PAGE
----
This aerial view shows the Fukushima Daiichi nuclear power plant,...

This aerial view shows the Fukushima Daiichi nuclear power plant, situated in coastal towns of both Okuma and Futaba, northeastern Japan, on Aug. 24, 2023, shortly after its operator Tokyo Electric Power Company Holdings TEPCO began releasing its first batch of treated radioactive water into the Pacific Ocean. Japan said Sunday, March 31, 2024, its experts have held talks with their Chinese counterparts to try to assuage Beijing’s concerns over the discharge of treated radioactive wastewater from the wrecked Fukushima Daiichi nuclear power plant into the sea. Credit: AP

TOKYO — Japan said Sunday its experts have held talks with their Chinese counterparts to try to assuage Beijing’s concerns over the discharge of treated radioactive wastewater from the wrecked Fukushima Daiichi nuclear power plant into the sea.

The discharges have been opposed by fishing groups and neighboring countries especially China, which banned all imports of Japanese seafood. China’s move has largely affected Japanese scallop growers and exporters to China.

During the talks held Saturday in the northeastern Chinese city of Dalian, Japanese officials provided “science-based” explanation of how the discharges have been safely carried out as planned, according to the Japanese Foreign Ministry.

A 2011 earthquake and tsunami damaged the Fukushima plant’ s power supply and reactor cooling functions, triggering meltdowns of three reactors and causing large amounts of radioactive wastewater to accumulate. After more than a decade of storage in tanks taking up much space on the complex, the plant began discharging the water after treating it at least once and diluting it with seawater on Aug. 24, starting a process that’s expected to take decades.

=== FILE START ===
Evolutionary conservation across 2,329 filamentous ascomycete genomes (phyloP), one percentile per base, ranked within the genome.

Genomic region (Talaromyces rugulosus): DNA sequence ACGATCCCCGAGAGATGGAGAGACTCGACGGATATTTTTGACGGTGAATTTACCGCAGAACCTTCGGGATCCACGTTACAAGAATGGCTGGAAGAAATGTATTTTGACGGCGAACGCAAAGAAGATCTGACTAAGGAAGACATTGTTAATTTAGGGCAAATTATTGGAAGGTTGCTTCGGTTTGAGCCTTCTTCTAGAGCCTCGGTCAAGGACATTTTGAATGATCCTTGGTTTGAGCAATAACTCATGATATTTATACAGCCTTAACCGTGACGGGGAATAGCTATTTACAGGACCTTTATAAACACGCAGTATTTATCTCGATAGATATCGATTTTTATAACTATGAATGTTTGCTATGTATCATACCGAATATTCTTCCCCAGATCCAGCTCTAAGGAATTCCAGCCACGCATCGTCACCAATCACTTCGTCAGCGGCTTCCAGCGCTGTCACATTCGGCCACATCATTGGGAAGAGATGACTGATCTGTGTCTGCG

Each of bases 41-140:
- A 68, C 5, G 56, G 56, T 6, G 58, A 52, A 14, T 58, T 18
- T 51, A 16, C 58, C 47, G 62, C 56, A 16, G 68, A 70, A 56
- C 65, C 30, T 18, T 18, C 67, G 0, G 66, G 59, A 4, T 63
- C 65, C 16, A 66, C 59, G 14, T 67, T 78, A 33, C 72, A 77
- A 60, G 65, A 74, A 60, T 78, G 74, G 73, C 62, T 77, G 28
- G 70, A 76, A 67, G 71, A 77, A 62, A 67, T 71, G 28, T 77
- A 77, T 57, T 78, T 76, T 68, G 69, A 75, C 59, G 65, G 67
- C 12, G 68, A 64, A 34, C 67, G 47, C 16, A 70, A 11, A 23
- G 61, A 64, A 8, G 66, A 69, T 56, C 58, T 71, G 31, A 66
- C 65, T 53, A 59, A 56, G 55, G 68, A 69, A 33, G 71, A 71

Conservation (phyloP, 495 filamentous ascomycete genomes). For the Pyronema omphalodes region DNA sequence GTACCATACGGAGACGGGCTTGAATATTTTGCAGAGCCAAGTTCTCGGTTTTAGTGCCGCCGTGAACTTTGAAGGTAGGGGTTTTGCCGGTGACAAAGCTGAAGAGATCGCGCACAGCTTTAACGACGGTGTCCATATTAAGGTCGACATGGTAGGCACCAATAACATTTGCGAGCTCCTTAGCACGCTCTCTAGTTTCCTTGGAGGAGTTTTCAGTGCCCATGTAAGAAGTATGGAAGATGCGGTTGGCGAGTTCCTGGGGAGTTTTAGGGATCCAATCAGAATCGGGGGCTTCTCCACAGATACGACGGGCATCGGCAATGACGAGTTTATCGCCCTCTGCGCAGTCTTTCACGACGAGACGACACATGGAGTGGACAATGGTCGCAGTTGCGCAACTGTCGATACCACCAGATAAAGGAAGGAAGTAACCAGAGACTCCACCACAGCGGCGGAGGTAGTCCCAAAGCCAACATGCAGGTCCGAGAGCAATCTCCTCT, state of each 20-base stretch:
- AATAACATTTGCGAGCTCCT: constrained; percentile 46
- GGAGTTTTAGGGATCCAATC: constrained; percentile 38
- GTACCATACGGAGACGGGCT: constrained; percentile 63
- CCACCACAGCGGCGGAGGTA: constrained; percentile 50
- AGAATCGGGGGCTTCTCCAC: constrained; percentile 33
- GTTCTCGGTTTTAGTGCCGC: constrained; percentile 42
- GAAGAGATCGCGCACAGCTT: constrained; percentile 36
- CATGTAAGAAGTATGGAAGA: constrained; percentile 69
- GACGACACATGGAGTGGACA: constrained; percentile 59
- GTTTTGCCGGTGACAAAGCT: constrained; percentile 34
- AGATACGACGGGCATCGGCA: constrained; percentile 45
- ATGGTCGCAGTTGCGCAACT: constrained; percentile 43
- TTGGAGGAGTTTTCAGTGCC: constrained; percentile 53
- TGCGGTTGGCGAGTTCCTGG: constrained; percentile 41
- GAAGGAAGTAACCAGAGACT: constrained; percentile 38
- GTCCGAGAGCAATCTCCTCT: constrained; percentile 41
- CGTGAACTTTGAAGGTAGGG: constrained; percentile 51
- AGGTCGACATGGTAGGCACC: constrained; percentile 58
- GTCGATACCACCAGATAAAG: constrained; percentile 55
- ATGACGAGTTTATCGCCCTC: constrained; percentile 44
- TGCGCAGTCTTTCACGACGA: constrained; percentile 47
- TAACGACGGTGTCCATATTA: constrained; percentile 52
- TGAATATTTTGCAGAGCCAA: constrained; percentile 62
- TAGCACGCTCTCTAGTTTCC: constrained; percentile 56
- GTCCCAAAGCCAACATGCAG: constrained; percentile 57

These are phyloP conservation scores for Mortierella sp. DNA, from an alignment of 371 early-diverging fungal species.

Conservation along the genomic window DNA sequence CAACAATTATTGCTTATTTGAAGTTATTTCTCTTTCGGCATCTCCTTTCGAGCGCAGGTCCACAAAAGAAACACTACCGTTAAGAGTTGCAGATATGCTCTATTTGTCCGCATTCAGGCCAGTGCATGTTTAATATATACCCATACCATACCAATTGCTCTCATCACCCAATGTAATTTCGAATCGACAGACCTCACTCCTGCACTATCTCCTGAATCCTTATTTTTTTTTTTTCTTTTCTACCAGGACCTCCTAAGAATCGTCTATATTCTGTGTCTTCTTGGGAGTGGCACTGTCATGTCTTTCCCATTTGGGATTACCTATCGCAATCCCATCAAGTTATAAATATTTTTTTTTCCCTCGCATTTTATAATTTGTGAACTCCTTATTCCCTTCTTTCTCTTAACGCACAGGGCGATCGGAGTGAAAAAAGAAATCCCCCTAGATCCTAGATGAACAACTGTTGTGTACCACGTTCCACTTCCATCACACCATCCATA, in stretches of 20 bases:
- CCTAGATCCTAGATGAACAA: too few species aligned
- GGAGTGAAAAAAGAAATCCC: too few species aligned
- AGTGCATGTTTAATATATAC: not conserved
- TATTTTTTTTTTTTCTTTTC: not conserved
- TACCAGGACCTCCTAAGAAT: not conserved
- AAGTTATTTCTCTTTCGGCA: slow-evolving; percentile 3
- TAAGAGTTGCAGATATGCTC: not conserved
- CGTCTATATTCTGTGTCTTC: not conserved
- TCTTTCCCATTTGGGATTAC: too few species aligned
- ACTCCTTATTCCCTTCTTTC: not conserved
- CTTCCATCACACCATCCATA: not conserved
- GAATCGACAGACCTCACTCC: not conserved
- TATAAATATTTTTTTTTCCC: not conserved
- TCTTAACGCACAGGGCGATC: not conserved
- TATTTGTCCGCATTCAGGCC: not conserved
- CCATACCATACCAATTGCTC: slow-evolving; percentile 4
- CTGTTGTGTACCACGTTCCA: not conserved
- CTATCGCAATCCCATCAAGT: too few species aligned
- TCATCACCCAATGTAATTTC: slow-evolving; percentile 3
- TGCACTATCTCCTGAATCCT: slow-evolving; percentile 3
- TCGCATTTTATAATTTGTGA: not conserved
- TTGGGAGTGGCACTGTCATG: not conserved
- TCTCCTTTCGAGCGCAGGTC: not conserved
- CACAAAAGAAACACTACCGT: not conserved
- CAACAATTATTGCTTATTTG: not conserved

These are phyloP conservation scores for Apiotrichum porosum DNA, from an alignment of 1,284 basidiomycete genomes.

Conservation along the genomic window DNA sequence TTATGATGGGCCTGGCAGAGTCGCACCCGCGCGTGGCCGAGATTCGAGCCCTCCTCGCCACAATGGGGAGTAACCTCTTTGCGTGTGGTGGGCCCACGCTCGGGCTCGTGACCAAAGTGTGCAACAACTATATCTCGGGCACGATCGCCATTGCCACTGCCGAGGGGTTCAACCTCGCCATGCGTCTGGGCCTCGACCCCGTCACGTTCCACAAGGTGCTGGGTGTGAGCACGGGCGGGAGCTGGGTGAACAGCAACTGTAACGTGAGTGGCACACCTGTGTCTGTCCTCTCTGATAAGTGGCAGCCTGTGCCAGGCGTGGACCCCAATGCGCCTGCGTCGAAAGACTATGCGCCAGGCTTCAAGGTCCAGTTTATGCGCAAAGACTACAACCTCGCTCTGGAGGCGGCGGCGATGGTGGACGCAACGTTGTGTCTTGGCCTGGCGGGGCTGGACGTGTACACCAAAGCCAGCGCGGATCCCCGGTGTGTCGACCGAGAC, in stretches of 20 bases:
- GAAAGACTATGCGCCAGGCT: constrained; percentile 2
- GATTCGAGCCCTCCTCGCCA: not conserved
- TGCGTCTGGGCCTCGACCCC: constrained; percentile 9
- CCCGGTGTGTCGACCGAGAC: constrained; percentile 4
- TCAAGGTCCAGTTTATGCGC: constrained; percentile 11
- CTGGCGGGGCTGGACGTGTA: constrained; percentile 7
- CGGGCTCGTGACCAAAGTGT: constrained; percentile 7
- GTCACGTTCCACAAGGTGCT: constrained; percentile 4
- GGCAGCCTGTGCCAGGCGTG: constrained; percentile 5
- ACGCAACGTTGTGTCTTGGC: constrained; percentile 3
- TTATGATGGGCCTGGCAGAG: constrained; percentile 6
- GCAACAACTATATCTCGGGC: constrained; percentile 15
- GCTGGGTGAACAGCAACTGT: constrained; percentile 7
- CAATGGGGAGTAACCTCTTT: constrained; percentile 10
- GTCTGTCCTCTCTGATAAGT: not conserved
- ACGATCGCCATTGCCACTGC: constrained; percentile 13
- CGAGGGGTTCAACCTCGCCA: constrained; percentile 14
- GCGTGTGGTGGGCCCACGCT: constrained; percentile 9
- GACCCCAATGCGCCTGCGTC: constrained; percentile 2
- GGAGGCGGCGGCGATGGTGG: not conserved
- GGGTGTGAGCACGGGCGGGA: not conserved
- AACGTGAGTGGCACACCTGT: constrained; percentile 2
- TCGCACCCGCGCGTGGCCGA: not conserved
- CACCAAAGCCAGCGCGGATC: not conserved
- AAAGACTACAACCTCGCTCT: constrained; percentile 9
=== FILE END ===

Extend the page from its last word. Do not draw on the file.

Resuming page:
Japanese Prime Minister Fumio Kishida and Chinese President Xi Jinping at their summit meeting in November agreed to hold scientific talks by experts, and the countries have since held a number of informal meetings. Sunday’s statement from the Japanese Foreign Ministry was its first public acknowledgement of the talks.

The experts exchanged views on “technical matters” involving the discharges, the ministry official said on condition of anonymity due to the sensitivity of the issue. While stressing the importance of transparency, the official declined to give any other details, including what the Chinese side said and whether their differences have been narrowed.

The meeting comes just after the International Atomic Energy Agency chief Rafael Mariano Rafael’s visit to the plant in mid-March confirming that the ongoing discharges have been safely carried out as planned.

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